Hospital Inpatient Admission Decisions: CMS Issues Guidance
Inpatient acute care hospital billing staff need to make sure medical documentation submitted demonstrates evidence of the clinical need for patients to be admitted and that it fully and accurately identifies any subsequent care provided during that stay. The Centers for Medicare & Medicaid Services (CMS) recently issued guidance to all staff involved with the clinical decision to admit patients. It's essential, states CMS, that responsible inpatient hospital staff stay abreast of all related national and local policies. (SE1037, which contains this information, is available at http://www.cms.gov/MLNMattersArticles/downloads/SE1037.pdf.)
According to CMS, some hospital staff members are concerned about how Recovery Audit Contractors (RACs), Medicare Administrative Contractors (MACs), Fiscal Intermediaries (FIs), and the Comprehensive Error Rate Testing (CERT) contractors are using screening criteria (such as Interqual) to analyze medical documentation to determine whether inpatient hospital claims are medically necessary. In the memo, CMS explains how claims are reviewed for appropriate inpatient admissions and summarizes the resources that hospital staff may use to understand inpatient admission decisions.
CMS noted that contractors use other criteria (besides screening criteria) to determine whether an inpatient hospital claim meets medical-necessity requirements. In addition to Medicare coverage guidelines, they also use admission, invasive procedure, and published CMS criteria as well as practice guidelines that are well-accepted by the medical community.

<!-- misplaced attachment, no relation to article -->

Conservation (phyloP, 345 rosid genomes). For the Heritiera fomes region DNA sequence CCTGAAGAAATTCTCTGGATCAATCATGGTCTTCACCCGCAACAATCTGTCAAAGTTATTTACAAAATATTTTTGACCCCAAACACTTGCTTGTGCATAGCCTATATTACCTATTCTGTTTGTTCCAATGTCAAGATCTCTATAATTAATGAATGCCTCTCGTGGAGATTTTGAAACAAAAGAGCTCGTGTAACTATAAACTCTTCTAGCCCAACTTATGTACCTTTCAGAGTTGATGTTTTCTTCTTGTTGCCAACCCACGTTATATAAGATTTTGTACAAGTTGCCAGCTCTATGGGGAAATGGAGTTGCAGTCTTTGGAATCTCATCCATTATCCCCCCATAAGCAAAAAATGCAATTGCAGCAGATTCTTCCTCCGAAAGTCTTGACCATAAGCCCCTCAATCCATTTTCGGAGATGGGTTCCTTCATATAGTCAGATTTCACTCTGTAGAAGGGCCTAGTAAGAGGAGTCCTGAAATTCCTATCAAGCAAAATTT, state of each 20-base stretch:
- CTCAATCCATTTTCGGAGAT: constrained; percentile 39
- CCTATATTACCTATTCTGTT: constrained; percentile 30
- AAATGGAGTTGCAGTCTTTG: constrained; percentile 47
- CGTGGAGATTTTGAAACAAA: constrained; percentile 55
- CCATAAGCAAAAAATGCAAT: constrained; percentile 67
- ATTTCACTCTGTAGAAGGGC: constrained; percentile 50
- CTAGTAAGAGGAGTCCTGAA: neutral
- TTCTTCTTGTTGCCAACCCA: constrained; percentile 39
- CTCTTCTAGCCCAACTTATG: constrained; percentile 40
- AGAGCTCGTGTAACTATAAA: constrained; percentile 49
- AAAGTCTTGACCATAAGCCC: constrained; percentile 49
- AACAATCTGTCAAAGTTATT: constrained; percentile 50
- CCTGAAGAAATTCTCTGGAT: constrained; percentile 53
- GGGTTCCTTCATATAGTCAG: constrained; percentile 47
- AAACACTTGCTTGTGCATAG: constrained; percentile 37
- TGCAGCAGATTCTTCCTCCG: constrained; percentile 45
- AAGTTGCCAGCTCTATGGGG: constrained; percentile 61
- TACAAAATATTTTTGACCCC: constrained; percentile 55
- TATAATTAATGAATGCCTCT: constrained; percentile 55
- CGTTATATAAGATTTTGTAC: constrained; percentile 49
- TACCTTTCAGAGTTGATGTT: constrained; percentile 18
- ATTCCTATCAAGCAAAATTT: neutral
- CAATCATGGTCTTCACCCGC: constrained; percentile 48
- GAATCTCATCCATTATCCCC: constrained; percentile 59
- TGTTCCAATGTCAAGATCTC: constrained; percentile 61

According to CMS, contractors ask questions such as the following during their reviews:
- Was the inpatient hospital care medically necessary, reasonable, and appropriate for the diagnosis and the beneficiary's condition during the stay?
- Were there any pre-existing medical problems or extenuating circumstances that made the beneficiary's admission medically necessary?
- Were the beneficiary's signs and/or symptoms severe enough to warrant the need for medical care?
- Did the beneficiary receive services of such intensity that they can be furnished safely and effectively only on an inpatient basis?
Inpatient care, rather than outpatient care, is required only if the beneficiary's medical condition, safety, or health would be significantly and directly threatened if that care was provided in a less intensive setting. Without accompanying medical conditions, factors that would only cause the beneficiary inconvenience in terms of time and money needed to care for the beneficiary at home or for travel to a physician's office, or that may cause the beneficiary to worry, do not justify a continued hospital stay.